A quipu is a knot that stores information. It’s a beautiful metaphor for our project. It represents something that is mobile, passed from generation to generation, and is deeply rooted in the culture that we are working with. The threads are a testimony and the knot act as a platform. The quipu was not only the cultural artifact for the visual design but also helps understand the culture and how our archive is built.  

How did you design of the project?

In the beginning, we knew that it would be a phone line but we weren’t exactly sure how it would work; so we had three different models of phone line to test and see which one would be best.

It was really important for us to understand the people that would be using the platform, so we spent over three months (and three different trips to Peru) to co-design and co-create the platform. It’s been really important for us to not just meet the women and men whose stories we tell, but to maintain a relationship with them. In this way the women realize that we’re still here and that we haven’t given up on the project

What were the main challenges?

Funding was one of the biggest challenges. There’s not much funding available for interactive documentaries, especially about social topics. However, this encouraged us to things that we perhaps wouldn’t usually do and also encouraged us to fail.

However, we’re lucky to work with a lot of volunteers: for example, we work with students at the University of Michigan to set up a translation marathon to assist in the project.

What impact has the project had?

This topic is very controversial and political in Peru. But our impact is the in the fact that the stories are being heard. Outside of the country, the project has been very well received. However, it’s gaining momentum. The Peruvian prosecutors are going to try and assemble a list of everyone that was sterilized, which in itself is amazing.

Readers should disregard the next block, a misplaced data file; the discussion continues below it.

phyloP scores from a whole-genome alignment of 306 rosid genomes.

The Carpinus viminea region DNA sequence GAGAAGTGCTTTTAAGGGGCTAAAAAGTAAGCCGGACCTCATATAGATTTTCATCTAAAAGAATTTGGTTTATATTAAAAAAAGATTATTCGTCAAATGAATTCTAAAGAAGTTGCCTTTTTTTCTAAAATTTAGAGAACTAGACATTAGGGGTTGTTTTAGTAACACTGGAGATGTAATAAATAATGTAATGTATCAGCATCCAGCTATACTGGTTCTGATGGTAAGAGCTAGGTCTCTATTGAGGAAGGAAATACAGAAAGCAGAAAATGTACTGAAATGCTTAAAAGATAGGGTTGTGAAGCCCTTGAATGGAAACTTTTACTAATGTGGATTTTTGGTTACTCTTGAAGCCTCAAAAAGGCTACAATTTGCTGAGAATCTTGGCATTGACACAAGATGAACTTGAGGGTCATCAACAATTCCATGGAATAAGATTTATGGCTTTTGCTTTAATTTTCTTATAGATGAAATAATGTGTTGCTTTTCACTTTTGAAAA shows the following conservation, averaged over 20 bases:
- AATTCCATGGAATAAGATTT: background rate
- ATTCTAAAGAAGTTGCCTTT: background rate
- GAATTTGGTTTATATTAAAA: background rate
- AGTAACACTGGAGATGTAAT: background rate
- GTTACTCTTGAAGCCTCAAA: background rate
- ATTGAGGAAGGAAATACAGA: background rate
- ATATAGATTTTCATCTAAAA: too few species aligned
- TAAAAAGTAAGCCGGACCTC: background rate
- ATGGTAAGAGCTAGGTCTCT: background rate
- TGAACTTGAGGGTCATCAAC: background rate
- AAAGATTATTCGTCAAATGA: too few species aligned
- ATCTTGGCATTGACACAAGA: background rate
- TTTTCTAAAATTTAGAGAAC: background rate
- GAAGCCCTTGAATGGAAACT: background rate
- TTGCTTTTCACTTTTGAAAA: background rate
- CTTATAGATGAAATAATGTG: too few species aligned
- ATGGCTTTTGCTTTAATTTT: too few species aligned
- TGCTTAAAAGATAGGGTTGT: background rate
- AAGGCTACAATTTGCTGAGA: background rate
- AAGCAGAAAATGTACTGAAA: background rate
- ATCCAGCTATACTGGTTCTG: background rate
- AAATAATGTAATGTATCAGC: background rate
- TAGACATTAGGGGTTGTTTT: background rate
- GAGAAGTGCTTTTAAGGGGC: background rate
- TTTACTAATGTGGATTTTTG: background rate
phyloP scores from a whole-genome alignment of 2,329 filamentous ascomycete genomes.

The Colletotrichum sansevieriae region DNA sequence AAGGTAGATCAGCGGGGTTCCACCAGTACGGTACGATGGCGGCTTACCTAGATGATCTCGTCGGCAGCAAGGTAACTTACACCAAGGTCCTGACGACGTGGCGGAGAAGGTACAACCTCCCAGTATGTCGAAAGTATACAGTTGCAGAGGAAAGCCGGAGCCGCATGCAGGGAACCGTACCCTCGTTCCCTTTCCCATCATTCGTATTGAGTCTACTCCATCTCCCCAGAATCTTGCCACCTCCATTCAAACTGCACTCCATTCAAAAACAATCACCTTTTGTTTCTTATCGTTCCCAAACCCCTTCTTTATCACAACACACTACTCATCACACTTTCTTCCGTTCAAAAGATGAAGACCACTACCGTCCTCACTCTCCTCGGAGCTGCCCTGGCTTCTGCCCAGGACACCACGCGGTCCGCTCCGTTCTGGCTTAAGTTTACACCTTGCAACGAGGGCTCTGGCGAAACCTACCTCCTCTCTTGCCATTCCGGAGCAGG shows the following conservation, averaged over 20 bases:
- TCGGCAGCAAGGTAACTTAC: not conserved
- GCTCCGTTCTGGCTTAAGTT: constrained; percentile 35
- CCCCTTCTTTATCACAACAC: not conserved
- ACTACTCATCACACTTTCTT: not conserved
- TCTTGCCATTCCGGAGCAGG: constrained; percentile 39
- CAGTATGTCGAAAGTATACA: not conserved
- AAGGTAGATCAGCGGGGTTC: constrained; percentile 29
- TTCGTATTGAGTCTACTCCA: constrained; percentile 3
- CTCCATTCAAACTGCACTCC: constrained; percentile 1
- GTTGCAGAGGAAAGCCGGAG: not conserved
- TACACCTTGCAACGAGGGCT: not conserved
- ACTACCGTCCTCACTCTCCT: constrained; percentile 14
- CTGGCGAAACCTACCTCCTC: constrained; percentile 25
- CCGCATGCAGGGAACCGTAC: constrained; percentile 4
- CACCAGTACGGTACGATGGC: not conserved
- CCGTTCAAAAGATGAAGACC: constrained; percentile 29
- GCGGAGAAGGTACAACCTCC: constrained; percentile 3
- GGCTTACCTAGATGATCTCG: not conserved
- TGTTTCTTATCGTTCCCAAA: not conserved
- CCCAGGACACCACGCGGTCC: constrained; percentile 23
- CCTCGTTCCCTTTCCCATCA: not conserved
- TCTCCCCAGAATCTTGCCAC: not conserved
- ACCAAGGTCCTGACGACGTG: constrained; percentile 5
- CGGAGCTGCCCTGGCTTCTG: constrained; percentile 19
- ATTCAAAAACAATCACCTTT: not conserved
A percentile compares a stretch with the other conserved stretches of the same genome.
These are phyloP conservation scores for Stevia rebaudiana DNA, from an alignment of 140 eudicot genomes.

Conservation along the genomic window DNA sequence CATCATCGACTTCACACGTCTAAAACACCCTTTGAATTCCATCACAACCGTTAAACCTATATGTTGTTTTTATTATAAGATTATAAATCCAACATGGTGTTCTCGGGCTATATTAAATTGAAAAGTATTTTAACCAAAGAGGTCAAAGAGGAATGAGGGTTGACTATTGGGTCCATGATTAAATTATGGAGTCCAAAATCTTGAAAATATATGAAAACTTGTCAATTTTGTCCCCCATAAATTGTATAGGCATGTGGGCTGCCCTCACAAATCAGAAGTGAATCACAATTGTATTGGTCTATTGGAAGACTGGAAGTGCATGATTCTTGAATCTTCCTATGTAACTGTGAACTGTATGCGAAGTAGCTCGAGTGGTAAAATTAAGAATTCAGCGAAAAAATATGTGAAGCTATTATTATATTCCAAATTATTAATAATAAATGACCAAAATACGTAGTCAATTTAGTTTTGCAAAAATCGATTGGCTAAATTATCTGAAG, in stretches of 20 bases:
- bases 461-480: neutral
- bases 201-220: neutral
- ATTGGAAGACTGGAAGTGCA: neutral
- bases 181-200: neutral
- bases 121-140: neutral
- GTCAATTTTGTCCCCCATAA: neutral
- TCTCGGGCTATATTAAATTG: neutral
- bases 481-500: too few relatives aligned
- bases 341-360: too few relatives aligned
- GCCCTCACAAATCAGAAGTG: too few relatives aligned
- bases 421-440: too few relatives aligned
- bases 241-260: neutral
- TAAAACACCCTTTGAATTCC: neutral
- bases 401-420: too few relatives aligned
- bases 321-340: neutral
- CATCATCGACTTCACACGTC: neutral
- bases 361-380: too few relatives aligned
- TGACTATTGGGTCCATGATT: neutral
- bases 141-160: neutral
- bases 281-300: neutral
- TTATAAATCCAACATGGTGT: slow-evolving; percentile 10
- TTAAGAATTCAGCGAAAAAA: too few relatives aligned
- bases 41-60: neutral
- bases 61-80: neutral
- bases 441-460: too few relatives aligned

The project has impacted the digital social innovation sector as well, as people have seen what is possible and can take inspiration from producing a story in this way and demonstrated how you can use different technologies in new ways.

When you call to either share or comment on a story, you are actually calling the website rather than an automated phone service. One of the distinct characteristics of the website is that it allows participation from simple mobile phones in rural areas. This participatory element has really enhanced and excited the documentary elements.  

This connection between the web and a mobile phone is really innovative for us. These women are able to use a simple phone to record their testimony and listen to others for the first time in decades.

What’s your focus for the future?

Our focus for the future is on reaching more people and ensuring the legacy.

We’re hoping to launch a radio campaign in 2016 to reach more people, particularly in rural areas.

We’re also conscious of the legacy. We’re working with the University of Bristol to ensure that the material will remain in the public domain for at least the next 20 years, helping to keep the stories alive.’

You can see more about the Quipu project here. This interview was conducted as part of our work with Bond and Oxfam to demystify social innovation in international development. You can read the report here.